Solving a mysteryPublished 10:00am Sunday, January 27, 2013
Stolen Itasca tombstone to be returned 3 years after recovered
A tombstone stolen from an old Freeborn County cemetery more than three years ago is finally being returned to its proper place.
The stone, belonging to 2-year-old Edna Victoria Bickford, of the pioneer community of Itasca, is estimated to weigh 450 pounds. It was found by Albert Lea police while conducting a search warrant May 10, 2009, at 815 Minnesota Ave.
The tombstone dates back to the 1870s.
In the house searching for other stolen property, police saw the tombstone and “knew it didn’t belong there,” said Community Service officer Mary Schroader.
They seized the stone, and it has been sitting in the evidence room of the Law Enforcement Center ever since as officials worked to find out who the old, weather-worn marker belonged to.
Because of the condition of the stone — with several of the letters and numbers worn off — Albert Lea Police Department detective Ben Mortensen tried to perform a gravestone rubbing to better read the information on the stone.
The name was readable, but the complete birth and death dates were not.
Using what information he had, Mortensen looked up the last name “Bickford” in the police logging system to see if there had been any contact with someone with that name in recent years.
He said he tried contacting Lakewood, Graceland and St. Theodore Catholic cemeteries to see if they had anyone with little Edna’s name and also emailed the Minnesota Department of Health requesting information from the county the girl died in, but to no avail.
About a month later, Freeborn County dispatcher Vickie Storlie, who enjoys researching genealogy and who volunteers at the Freeborn County Historical Museum, discovered the tombstone had been in the Itasca Cemetery, off of Freeborn County Road 101, northwest of Edgewater Park.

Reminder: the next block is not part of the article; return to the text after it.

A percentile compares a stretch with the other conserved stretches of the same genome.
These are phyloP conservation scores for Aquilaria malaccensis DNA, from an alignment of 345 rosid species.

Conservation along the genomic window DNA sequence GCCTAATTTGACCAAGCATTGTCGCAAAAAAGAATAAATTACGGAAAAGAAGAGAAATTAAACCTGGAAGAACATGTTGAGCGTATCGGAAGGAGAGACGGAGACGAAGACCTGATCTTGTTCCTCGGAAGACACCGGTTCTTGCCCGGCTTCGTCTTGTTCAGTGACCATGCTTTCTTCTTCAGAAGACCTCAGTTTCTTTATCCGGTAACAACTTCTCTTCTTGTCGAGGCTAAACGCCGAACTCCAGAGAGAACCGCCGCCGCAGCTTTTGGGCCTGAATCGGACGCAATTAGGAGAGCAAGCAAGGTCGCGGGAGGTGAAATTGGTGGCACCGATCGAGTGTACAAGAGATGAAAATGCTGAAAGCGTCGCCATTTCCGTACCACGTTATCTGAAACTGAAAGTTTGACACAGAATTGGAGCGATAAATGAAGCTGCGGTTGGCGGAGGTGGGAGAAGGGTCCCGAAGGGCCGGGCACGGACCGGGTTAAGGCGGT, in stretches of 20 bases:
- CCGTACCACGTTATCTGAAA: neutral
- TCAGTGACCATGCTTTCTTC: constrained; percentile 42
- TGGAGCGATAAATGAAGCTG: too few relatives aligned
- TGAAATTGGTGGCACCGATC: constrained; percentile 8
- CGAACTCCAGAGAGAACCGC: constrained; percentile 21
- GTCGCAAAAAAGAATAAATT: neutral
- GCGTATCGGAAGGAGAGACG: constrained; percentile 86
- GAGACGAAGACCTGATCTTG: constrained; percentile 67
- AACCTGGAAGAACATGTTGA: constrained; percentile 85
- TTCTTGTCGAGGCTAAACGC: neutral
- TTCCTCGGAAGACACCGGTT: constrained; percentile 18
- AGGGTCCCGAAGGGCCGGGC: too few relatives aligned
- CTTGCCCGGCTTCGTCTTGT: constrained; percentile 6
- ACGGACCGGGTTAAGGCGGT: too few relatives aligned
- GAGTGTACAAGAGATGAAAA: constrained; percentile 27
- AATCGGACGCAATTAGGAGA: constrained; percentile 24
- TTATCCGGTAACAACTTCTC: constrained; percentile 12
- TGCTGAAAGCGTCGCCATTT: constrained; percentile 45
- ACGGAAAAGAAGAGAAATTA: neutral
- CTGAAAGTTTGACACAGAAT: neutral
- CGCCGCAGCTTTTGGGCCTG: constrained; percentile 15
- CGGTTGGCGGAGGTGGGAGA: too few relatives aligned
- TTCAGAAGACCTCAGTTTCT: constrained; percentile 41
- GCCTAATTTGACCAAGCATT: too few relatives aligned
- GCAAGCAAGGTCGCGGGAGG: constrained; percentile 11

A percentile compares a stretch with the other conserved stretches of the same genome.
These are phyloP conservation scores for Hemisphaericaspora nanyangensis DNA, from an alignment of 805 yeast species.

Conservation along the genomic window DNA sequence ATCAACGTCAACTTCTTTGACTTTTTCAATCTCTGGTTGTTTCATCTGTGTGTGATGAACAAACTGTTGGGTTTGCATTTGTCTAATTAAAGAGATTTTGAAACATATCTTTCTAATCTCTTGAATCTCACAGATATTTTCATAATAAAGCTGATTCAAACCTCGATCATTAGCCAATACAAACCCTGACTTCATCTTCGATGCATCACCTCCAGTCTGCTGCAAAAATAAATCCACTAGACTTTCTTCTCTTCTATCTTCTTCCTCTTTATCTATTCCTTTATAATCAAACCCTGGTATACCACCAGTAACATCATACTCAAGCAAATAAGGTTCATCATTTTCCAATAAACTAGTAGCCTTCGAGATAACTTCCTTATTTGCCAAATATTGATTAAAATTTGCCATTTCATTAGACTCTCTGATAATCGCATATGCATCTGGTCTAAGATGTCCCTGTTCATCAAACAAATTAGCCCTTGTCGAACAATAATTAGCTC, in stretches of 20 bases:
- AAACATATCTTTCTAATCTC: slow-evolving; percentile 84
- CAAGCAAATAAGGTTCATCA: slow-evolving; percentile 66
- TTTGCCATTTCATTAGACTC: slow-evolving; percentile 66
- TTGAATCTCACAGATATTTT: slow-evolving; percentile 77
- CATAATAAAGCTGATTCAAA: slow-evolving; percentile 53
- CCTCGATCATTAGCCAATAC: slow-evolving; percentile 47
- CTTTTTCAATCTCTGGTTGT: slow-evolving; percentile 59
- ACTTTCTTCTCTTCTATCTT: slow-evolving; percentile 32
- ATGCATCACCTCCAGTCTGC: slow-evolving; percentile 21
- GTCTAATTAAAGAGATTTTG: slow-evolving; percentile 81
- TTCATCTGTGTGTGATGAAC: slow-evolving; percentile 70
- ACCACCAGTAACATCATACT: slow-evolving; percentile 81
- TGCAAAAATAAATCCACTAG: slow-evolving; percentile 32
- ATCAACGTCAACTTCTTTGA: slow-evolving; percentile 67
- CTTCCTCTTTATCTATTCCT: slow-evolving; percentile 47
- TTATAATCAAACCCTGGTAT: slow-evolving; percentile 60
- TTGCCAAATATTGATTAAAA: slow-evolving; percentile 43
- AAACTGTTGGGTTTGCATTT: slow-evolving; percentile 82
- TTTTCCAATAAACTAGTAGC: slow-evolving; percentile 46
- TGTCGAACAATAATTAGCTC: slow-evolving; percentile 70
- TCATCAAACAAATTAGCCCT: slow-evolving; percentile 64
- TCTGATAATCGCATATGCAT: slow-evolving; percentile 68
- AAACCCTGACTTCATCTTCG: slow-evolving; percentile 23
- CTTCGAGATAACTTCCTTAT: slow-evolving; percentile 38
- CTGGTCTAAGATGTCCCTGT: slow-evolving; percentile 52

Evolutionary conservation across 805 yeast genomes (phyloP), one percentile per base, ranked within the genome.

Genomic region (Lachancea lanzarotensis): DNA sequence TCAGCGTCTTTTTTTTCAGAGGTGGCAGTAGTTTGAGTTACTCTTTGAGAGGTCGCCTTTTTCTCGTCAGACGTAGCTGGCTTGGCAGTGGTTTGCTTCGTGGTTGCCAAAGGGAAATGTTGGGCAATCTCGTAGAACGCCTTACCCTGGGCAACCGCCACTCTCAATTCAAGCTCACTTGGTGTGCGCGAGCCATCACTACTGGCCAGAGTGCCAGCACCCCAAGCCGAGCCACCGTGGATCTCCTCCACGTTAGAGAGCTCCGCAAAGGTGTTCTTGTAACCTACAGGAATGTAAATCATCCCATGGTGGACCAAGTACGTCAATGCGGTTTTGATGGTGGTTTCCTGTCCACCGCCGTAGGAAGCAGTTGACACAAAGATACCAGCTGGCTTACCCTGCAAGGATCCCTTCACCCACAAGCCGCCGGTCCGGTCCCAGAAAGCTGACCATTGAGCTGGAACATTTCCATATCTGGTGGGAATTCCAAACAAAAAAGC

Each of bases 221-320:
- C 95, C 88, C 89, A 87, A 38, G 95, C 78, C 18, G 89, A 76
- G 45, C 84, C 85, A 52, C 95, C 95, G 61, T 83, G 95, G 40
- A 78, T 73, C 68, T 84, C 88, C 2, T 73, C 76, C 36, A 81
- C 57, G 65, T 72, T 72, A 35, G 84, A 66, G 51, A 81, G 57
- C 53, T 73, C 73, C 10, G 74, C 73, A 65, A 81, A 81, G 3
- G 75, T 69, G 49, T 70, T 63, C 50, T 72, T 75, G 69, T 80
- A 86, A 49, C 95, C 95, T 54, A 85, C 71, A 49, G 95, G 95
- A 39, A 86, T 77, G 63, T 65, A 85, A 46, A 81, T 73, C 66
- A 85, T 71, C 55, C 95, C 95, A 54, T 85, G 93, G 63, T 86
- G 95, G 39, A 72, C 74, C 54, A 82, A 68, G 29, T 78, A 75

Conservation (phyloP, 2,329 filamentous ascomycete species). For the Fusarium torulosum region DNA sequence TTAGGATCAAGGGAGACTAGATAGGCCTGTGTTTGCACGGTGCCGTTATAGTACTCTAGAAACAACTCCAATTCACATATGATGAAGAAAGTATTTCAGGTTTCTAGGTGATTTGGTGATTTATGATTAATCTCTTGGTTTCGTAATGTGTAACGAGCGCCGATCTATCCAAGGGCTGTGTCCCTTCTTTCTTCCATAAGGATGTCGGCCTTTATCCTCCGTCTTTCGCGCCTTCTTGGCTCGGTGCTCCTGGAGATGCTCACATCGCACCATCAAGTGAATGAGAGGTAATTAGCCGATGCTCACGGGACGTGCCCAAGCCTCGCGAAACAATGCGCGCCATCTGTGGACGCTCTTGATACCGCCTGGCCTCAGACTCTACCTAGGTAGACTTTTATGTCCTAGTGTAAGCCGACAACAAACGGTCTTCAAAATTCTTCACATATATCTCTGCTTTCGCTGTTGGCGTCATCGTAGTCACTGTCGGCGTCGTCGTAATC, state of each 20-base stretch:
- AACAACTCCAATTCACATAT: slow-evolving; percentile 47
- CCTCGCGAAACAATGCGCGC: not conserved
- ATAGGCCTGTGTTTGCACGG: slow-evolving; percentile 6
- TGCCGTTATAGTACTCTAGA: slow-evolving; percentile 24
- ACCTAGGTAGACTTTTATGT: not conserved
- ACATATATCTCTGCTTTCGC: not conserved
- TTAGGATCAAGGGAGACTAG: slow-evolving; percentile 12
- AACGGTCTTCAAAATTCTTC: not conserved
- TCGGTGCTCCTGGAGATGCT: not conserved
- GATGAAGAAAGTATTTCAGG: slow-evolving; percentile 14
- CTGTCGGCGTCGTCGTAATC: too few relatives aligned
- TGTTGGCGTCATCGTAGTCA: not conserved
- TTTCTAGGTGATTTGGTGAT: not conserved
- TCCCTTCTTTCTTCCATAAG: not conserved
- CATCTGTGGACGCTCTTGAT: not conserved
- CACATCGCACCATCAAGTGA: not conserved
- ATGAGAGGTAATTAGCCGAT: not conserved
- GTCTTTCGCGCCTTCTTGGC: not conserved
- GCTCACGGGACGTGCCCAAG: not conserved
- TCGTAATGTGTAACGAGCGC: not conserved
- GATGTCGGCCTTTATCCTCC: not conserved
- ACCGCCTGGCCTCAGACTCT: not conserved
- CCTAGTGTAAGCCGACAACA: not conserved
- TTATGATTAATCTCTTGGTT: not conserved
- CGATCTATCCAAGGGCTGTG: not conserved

Then entered Alden resident Tim Hensche, great-great-nephew of Edna.
Hensche, a volunteer at the cemetery, said he received a call from Linda Evenson, librarian at the historical museum, two weeks ago asking who she could contact from the cemetery about the stone. Little did they know at that point that it was a stone that actually belonged to one of Hensche’s ancestors.
“What are the odds of this?” he said when he realized the connection.
He said he had actually been in the Itasca Cemetery last fall fixing the tombstone of his great-great-grandfather, when he noticed there was not a stone for one of his great-great-grandfather’s young children.
“I kept thinking to myself, why did they have such a nice great big tombstone for him and nothing for the daughter,” Hensche said.
He said he plans to pick up the stone within the next week and restore it to its original location this spring.
“I’m glad he came forward and is going to do this,” Schroader said.
Who was Edna Victoria Bickford?
The youngest daughter of Charles and Almira Bickford, Edna Victoria Bickford died Sept. 29, 1881, of diphtheria shortly before turning the age of 3.
Her obituary stated, “Edna was a lovely child and the bloom of health was on her cheek only a few days since, but she was taken sick with that much dreaded disease, diphtheria, and only lived to suffer one short week.”
She was buried in the Itasca Cemetery but may have been moved to Graceland Cemetery after her mother’s death.